IIn 1874 the hospital was dependent on annual subscriptions and donations for its financial security.
There was accommodation for 150 medical and surgical cases, exclusive of provision for 16 cases of infectious diseases.
Soon after the arrival of those injured in the crash, a subscription was set up for the sufferers.
The Shipton Fund committee consisted of representatives of the city and the Governors of the Infirmary, namely: The Rev: the Vice-Chancellor; the Mayor; Mr W Ward; The Dean of Christ Church; Rev J Slatter; Dr Acland; Mr Alderman Hughes; Mr Alderman Cavell; Mr Alderman Carr; Rev R H Charsley. The Queen sent £100 to the fund, and Prince Leopold sent £25 out of his own pocket; several persons matched the Queen’s contribution. Some of the subscribers specified that their money should go to the Infirmary. The GWR sent direct to the Infirmary two separate cheques: one for £250 that was to go towards the running of the Infirmary, and one for £150 to be distributed amongst the permanent staff “…in such proportion and in such manner as they may think proper.”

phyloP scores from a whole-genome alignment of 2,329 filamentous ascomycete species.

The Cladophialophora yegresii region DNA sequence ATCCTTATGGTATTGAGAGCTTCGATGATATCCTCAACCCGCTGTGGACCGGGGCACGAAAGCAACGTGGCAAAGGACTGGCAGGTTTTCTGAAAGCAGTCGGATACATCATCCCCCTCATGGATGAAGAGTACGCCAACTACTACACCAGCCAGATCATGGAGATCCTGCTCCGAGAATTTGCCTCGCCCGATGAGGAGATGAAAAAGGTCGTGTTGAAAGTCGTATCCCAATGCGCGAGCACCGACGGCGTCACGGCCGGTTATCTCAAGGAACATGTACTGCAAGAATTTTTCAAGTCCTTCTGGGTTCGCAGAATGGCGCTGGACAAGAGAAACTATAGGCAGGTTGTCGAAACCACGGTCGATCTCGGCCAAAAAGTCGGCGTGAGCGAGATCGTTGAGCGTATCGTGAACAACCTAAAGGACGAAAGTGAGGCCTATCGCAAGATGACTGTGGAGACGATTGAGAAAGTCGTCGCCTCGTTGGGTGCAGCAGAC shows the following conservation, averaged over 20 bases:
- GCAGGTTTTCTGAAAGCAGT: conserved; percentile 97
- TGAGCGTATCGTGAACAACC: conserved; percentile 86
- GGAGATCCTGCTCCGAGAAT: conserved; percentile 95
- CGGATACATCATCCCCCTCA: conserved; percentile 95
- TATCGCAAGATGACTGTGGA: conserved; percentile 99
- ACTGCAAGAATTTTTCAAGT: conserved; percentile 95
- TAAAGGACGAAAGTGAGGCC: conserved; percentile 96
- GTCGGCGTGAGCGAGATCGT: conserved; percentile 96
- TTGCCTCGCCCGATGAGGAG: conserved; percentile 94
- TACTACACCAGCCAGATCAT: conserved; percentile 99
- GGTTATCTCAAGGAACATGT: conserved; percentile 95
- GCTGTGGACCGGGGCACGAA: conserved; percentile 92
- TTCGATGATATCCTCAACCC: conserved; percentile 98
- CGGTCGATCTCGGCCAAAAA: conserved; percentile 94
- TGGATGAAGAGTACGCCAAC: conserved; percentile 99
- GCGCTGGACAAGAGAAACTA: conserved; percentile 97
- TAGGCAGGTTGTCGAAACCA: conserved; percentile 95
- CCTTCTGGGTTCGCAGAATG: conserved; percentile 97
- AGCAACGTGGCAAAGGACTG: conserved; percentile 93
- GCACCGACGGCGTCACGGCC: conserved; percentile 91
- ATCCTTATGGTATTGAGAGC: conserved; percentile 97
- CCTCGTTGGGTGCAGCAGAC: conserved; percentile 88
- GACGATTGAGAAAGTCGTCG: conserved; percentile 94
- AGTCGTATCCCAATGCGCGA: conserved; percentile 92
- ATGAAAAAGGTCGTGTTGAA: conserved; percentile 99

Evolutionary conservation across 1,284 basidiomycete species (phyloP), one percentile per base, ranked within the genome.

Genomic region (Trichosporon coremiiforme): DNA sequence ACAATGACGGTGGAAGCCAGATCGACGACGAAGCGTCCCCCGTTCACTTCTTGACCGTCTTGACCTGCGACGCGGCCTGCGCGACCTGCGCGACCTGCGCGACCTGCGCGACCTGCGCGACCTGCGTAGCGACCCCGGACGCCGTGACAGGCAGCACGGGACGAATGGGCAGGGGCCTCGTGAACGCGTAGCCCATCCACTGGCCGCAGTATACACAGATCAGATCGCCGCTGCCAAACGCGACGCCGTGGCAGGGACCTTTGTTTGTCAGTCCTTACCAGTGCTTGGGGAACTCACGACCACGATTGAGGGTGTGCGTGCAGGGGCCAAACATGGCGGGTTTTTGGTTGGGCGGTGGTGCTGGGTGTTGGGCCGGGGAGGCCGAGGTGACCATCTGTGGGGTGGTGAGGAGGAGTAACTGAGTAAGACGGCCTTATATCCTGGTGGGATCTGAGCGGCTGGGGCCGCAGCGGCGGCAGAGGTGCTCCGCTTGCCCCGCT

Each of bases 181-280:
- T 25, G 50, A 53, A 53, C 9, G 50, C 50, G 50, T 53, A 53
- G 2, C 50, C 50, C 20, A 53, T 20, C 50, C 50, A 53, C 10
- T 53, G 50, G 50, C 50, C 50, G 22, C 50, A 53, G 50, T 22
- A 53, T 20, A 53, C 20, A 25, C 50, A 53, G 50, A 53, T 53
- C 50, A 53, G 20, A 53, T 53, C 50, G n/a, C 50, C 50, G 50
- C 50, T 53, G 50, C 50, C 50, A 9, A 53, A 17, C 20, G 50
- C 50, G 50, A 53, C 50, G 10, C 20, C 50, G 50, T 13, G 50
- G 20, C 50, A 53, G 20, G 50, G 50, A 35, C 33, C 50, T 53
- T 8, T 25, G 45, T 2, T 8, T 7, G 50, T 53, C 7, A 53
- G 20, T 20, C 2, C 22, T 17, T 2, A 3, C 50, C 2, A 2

The Dean of Christ Church praised the Infirmary, and in particular the matron, in a letter to the Times, 29 Dec: “It is no slight demand on the resources of a Country Hospital to be called upon suddenly to provide beds and attendance for 51 patients, many of them greviously wounded and perished with the cold. I went from the never-to-be-forgotten scene at the station to the Infirmary with a message to prepare beds, etc. But all was already prepared; and tea, beef-tea, stimulants, hot bottles and hot blankets were all in readiness. I saw many of the sufferers brought in provided with these comforts, undressed, and laid on their beds to wait till the hard-taxed surgeons should come and attend to each in turn. There was no bustle, no excitement; everything was done with a quiet gentleness and order by the nurses under our excellent matron…”.
The Governors also praised the matron, and at a later meeting they wished to have it minuted that they were particularly impressed with the surgeon of the week (during which the accident occurred), Mr Frederick Symonds, stating that Mr Symonds showed: “…great zeal, promptitude, and skill under the trying circumstances in which he was placed, and had diminished the number of patients very rapidly.”
Indeed, the GWR later showed their appreciation of the role played by Mr Symonds by presenting him with some plate, to the value of £150. The plate consisted of a centre and two side pieces for the dining table, in silver gilt and oxydised silver.